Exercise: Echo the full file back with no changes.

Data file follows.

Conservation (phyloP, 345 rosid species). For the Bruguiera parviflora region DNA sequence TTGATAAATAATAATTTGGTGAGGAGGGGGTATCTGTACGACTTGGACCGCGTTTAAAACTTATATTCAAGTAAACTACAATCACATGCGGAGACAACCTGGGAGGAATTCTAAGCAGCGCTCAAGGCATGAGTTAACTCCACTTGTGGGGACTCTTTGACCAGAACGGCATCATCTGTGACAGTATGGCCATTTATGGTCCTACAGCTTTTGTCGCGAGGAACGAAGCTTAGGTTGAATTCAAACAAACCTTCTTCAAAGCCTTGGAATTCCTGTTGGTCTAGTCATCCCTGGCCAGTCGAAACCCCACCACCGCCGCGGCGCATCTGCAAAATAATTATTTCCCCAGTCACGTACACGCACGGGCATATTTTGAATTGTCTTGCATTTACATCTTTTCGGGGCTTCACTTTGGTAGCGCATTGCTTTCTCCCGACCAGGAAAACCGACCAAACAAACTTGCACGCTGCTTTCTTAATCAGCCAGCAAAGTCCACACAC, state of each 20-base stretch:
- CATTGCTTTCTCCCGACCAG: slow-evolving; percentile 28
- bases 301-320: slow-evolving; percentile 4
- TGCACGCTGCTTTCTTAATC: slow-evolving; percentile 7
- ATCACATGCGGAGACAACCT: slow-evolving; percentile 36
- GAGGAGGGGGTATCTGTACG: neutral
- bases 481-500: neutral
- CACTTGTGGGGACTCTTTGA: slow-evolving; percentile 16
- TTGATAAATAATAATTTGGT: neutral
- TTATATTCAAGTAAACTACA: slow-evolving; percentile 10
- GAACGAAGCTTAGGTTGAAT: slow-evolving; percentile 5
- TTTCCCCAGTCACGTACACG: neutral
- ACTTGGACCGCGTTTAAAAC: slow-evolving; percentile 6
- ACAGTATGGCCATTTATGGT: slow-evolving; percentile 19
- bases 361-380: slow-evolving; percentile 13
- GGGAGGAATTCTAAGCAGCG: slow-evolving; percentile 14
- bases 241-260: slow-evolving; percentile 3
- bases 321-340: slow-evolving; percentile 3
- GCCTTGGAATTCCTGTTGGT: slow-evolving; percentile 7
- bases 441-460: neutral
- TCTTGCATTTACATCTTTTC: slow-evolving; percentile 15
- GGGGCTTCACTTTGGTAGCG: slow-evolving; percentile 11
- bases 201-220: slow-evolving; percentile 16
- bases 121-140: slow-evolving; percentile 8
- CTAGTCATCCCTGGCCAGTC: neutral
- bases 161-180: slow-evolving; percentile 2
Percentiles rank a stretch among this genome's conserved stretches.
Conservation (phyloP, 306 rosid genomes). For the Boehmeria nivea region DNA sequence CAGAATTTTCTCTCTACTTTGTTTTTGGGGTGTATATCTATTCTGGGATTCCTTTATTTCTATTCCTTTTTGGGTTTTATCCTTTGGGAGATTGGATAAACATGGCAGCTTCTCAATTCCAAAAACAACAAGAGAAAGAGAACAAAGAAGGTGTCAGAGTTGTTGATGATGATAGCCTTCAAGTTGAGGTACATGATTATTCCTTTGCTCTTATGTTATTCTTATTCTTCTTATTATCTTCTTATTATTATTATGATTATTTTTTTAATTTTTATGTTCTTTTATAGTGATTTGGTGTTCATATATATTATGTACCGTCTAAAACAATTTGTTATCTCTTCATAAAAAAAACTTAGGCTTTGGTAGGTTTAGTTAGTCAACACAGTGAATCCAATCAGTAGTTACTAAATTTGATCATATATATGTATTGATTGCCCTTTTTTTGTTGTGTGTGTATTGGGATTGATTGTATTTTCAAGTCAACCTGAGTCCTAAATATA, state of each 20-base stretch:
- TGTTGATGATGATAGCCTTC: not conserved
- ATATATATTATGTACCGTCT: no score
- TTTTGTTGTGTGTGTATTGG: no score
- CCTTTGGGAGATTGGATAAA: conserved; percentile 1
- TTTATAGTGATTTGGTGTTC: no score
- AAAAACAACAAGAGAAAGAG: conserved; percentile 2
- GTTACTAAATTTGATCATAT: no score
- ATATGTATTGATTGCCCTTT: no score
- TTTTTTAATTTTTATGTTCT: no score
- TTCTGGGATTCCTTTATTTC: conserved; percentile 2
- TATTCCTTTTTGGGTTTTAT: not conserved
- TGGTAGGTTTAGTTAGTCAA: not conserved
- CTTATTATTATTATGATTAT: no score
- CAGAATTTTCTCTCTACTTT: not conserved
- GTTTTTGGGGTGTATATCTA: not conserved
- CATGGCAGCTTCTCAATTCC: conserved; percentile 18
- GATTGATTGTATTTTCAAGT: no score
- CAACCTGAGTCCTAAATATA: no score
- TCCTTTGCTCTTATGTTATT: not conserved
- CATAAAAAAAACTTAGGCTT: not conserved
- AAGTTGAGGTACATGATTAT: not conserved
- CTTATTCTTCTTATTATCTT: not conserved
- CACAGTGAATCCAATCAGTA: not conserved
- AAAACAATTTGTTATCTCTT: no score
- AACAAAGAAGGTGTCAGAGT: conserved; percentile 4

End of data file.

Conservation (phyloP, 345 rosid species). For the Bruguiera parviflora region DNA sequence TTGATAAATAATAATTTGGTGAGGAGGGGGTATCTGTACGACTTGGACCGCGTTTAAAACTTATATTCAAGTAAACTACAATCACATGCGGAGACAACCTGGGAGGAATTCTAAGCAGCGCTCAAGGCATGAGTTAACTCCACTTGTGGGGACTCTTTGACCAGAACGGCATCATCTGTGACAGTATGGCCATTTATGGTCCTACAGCTTTTGTCGCGAGGAACGAAGCTTAGGTTGAATTCAAACAAACCTTCTTCAAAGCCTTGGAATTCCTGTTGGTCTAGTCATCCCTGGCCAGTCGAAACCCCACCACCGCCGCGGCGCATCTGCAAAATAATTATTTCCCCAGTCACGTACACGCACGGGCATATTTTGAATTGTCTTGCATTTACATCTTTTCGGGGCTTCACTTTGGTAGCGCATTGCTTTCTCCCGACCAGGAAAACCGACCAAACAAACTTGCACGCTGCTTTCTTAATCAGCCAGCAAAGTCCACACAC, state of each 20-base stretch:
- CATTGCTTTCTCCCGACCAG: slow-evolving; percentile 28
- bases 301-320: slow-evolving; percentile 4
- TGCACGCTGCTTTCTTAATC: slow-evolving; percentile 7
- ATCACATGCGGAGACAACCT: slow-evolving; percentile 36
- GAGGAGGGGGTATCTGTACG: neutral
- bases 481-500: neutral
- CACTTGTGGGGACTCTTTGA: slow-evolving; percentile 16
- TTGATAAATAATAATTTGGT: neutral
- TTATATTCAAGTAAACTACA: slow-evolving; percentile 10
- GAACGAAGCTTAGGTTGAAT: slow-evolving; percentile 5
- TTTCCCCAGTCACGTACACG: neutral
- ACTTGGACCGCGTTTAAAAC: slow-evolving; percentile 6
- ACAGTATGGCCATTTATGGT: slow-evolving; percentile 19
- bases 361-380: slow-evolving; percentile 13
- GGGAGGAATTCTAAGCAGCG: slow-evolving; percentile 14
- bases 241-260: slow-evolving; percentile 3
- bases 321-340: slow-evolving; percentile 3
- GCCTTGGAATTCCTGTTGGT: slow-evolving; percentile 7
- bases 441-460: neutral
- TCTTGCATTTACATCTTTTC: slow-evolving; percentile 15
- GGGGCTTCACTTTGGTAGCG: slow-evolving; percentile 11
- bases 201-220: slow-evolving; percentile 16
- bases 121-140: slow-evolving; percentile 8
- CTAGTCATCCCTGGCCAGTC: neutral
- bases 161-180: slow-evolving; percentile 2
Percentiles rank a stretch among this genome's conserved stretches.
Conservation (phyloP, 306 rosid genomes). For the Boehmeria nivea region DNA sequence CAGAATTTTCTCTCTACTTTGTTTTTGGGGTGTATATCTATTCTGGGATTCCTTTATTTCTATTCCTTTTTGGGTTTTATCCTTTGGGAGATTGGATAAACATGGCAGCTTCTCAATTCCAAAAACAACAAGAGAAAGAGAACAAAGAAGGTGTCAGAGTTGTTGATGATGATAGCCTTCAAGTTGAGGTACATGATTATTCCTTTGCTCTTATGTTATTCTTATTCTTCTTATTATCTTCTTATTATTATTATGATTATTTTTTTAATTTTTATGTTCTTTTATAGTGATTTGGTGTTCATATATATTATGTACCGTCTAAAACAATTTGTTATCTCTTCATAAAAAAAACTTAGGCTTTGGTAGGTTTAGTTAGTCAACACAGTGAATCCAATCAGTAGTTACTAAATTTGATCATATATATGTATTGATTGCCCTTTTTTTGTTGTGTGTGTATTGGGATTGATTGTATTTTCAAGTCAACCTGAGTCCTAAATATA, state of each 20-base stretch:
- TGTTGATGATGATAGCCTTC: not conserved
- ATATATATTATGTACCGTCT: no score
- TTTTGTTGTGTGTGTATTGG: no score
- CCTTTGGGAGATTGGATAAA: conserved; percentile 1
- TTTATAGTGATTTGGTGTTC: no score
- AAAAACAACAAGAGAAAGAG: conserved; percentile 2
- GTTACTAAATTTGATCATAT: no score
- ATATGTATTGATTGCCCTTT: no score
- TTTTTTAATTTTTATGTTCT: no score
- TTCTGGGATTCCTTTATTTC: conserved; percentile 2
- TATTCCTTTTTGGGTTTTAT: not conserved
- TGGTAGGTTTAGTTAGTCAA: not conserved
- CTTATTATTATTATGATTAT: no score
- CAGAATTTTCTCTCTACTTT: not conserved
- GTTTTTGGGGTGTATATCTA: not conserved
- CATGGCAGCTTCTCAATTCC: conserved; percentile 18
- GATTGATTGTATTTTCAAGT: no score
- CAACCTGAGTCCTAAATATA: no score
- TCCTTTGCTCTTATGTTATT: not conserved
- CATAAAAAAAACTTAGGCTT: not conserved
- AAGTTGAGGTACATGATTAT: not conserved
- CTTATTCTTCTTATTATCTT: not conserved
- CACAGTGAATCCAATCAGTA: not conserved
- AAAACAATTTGTTATCTCTT: no score
- AACAAAGAAGGTGTCAGAGT: conserved; percentile 4